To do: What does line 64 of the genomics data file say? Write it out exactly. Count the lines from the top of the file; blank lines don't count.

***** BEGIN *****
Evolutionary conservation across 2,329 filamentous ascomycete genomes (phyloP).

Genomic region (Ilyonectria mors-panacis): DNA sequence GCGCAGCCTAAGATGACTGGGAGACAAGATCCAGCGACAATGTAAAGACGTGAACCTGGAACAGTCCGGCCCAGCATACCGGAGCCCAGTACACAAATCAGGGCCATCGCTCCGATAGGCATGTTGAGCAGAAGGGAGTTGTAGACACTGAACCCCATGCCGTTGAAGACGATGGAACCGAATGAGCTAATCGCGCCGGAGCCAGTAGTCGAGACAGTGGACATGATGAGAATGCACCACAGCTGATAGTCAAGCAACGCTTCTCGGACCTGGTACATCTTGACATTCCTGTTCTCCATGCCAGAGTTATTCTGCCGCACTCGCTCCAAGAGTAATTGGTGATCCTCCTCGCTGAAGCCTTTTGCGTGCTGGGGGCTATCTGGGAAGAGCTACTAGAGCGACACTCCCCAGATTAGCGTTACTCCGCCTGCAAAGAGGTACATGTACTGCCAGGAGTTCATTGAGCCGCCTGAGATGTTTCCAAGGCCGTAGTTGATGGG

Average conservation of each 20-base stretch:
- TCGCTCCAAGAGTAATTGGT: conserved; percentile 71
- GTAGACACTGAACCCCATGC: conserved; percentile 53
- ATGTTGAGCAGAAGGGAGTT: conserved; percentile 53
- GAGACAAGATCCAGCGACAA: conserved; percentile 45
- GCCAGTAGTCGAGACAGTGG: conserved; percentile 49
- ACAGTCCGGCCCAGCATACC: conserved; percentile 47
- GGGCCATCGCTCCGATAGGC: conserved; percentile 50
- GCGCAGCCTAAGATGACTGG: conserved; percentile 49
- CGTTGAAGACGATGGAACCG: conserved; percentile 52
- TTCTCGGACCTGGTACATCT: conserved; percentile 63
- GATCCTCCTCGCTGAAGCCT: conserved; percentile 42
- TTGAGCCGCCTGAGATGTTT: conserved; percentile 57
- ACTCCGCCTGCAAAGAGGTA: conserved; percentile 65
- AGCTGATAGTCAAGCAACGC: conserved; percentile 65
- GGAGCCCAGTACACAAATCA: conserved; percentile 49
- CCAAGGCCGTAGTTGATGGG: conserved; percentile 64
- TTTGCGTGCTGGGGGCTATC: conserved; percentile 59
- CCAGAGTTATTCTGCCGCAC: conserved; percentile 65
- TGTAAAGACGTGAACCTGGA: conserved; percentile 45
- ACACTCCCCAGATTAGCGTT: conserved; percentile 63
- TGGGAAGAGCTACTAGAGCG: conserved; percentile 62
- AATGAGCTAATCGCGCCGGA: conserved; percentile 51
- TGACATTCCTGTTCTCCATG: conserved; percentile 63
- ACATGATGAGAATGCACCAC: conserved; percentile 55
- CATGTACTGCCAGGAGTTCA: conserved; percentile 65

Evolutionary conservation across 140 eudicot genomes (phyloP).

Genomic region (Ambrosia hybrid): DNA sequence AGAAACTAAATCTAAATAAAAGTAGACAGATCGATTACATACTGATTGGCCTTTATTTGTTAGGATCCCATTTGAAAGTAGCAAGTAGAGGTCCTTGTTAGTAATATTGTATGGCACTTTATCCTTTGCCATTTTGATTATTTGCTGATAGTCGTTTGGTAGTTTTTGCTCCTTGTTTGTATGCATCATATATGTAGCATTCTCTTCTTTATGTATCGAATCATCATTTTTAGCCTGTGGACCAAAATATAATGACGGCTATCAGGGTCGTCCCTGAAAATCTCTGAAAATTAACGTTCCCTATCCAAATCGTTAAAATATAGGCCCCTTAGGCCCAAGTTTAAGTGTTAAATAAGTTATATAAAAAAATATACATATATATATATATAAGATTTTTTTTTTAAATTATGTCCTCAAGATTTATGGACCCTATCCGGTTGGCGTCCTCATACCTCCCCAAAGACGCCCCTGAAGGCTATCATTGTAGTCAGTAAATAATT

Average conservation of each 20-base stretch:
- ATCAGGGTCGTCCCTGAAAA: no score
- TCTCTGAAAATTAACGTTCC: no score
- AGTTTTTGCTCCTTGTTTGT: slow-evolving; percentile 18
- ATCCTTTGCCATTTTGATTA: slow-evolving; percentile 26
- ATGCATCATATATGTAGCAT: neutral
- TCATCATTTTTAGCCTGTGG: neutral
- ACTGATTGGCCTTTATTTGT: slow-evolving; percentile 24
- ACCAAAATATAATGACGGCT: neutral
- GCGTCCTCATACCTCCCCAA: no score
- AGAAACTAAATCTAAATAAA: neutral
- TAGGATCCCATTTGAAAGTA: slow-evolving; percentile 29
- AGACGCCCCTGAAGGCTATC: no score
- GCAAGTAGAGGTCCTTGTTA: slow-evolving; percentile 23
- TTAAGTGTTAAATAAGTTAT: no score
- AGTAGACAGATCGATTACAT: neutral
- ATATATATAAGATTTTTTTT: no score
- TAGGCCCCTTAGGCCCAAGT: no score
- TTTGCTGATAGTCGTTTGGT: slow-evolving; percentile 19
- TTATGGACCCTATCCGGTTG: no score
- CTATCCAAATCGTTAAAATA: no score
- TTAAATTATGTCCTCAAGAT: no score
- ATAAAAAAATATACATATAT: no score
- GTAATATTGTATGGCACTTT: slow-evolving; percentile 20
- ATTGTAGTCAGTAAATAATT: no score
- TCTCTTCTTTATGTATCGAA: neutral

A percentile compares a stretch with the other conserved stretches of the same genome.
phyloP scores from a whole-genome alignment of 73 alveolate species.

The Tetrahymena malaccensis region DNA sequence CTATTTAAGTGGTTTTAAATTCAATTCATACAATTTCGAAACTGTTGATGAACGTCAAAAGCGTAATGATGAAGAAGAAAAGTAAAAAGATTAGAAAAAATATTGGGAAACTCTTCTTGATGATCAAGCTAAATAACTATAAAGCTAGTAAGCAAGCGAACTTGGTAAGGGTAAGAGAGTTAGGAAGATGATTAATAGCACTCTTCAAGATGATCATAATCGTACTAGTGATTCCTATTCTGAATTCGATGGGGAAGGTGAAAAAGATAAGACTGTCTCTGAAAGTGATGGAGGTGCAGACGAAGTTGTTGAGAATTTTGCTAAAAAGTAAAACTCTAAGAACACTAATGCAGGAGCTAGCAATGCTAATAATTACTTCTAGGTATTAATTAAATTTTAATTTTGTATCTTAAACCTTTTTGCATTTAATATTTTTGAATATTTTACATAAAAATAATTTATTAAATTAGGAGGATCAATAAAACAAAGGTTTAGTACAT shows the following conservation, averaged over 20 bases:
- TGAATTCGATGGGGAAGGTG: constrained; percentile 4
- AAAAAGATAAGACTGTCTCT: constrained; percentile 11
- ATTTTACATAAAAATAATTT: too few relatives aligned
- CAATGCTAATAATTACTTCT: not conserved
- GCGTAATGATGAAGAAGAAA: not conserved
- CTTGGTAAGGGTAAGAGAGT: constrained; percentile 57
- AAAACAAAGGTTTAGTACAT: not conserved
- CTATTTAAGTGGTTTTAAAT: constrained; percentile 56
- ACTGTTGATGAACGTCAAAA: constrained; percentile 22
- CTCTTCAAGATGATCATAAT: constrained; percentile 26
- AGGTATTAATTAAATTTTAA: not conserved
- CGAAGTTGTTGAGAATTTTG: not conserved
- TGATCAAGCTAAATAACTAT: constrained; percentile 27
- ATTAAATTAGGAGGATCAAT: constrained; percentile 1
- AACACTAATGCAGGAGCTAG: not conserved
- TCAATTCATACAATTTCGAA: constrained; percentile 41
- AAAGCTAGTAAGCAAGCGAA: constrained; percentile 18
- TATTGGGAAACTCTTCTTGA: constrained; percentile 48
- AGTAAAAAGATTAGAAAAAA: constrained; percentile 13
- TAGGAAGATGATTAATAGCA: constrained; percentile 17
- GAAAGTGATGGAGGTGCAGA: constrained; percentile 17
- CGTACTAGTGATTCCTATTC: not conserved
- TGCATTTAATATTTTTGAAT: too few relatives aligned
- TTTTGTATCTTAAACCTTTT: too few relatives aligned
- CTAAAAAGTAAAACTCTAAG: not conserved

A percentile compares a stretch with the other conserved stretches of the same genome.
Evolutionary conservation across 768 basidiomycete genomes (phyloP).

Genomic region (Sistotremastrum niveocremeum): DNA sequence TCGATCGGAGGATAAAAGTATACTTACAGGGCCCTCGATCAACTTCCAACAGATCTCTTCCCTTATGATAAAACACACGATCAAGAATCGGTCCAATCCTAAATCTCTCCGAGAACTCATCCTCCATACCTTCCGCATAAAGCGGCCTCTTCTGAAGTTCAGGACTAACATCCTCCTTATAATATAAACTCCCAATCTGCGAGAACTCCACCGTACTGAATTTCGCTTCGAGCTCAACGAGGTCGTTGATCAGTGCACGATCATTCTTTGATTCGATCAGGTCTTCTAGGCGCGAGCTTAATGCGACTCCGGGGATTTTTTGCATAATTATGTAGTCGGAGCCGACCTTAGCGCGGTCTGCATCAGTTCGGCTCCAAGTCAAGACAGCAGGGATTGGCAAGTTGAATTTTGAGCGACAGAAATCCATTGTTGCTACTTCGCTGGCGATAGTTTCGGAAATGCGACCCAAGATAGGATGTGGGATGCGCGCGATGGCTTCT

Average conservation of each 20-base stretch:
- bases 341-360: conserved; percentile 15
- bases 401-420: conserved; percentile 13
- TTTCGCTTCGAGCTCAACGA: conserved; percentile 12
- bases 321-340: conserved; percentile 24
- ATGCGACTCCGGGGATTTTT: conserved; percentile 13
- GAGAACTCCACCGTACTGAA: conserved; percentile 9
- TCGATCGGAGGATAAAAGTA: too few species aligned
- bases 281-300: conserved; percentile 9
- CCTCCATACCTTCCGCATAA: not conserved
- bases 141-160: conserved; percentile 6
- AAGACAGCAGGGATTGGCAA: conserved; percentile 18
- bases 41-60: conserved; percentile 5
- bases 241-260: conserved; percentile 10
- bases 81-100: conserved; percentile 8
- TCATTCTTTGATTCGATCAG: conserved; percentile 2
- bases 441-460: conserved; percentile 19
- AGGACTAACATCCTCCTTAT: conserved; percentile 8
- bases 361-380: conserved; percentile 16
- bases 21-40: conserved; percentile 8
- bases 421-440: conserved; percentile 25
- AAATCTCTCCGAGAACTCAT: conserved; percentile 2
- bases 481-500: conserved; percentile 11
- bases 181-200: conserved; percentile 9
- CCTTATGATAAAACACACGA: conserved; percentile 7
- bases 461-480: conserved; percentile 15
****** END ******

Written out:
- GCGTAATGATGAAGAAGAAA: not conserved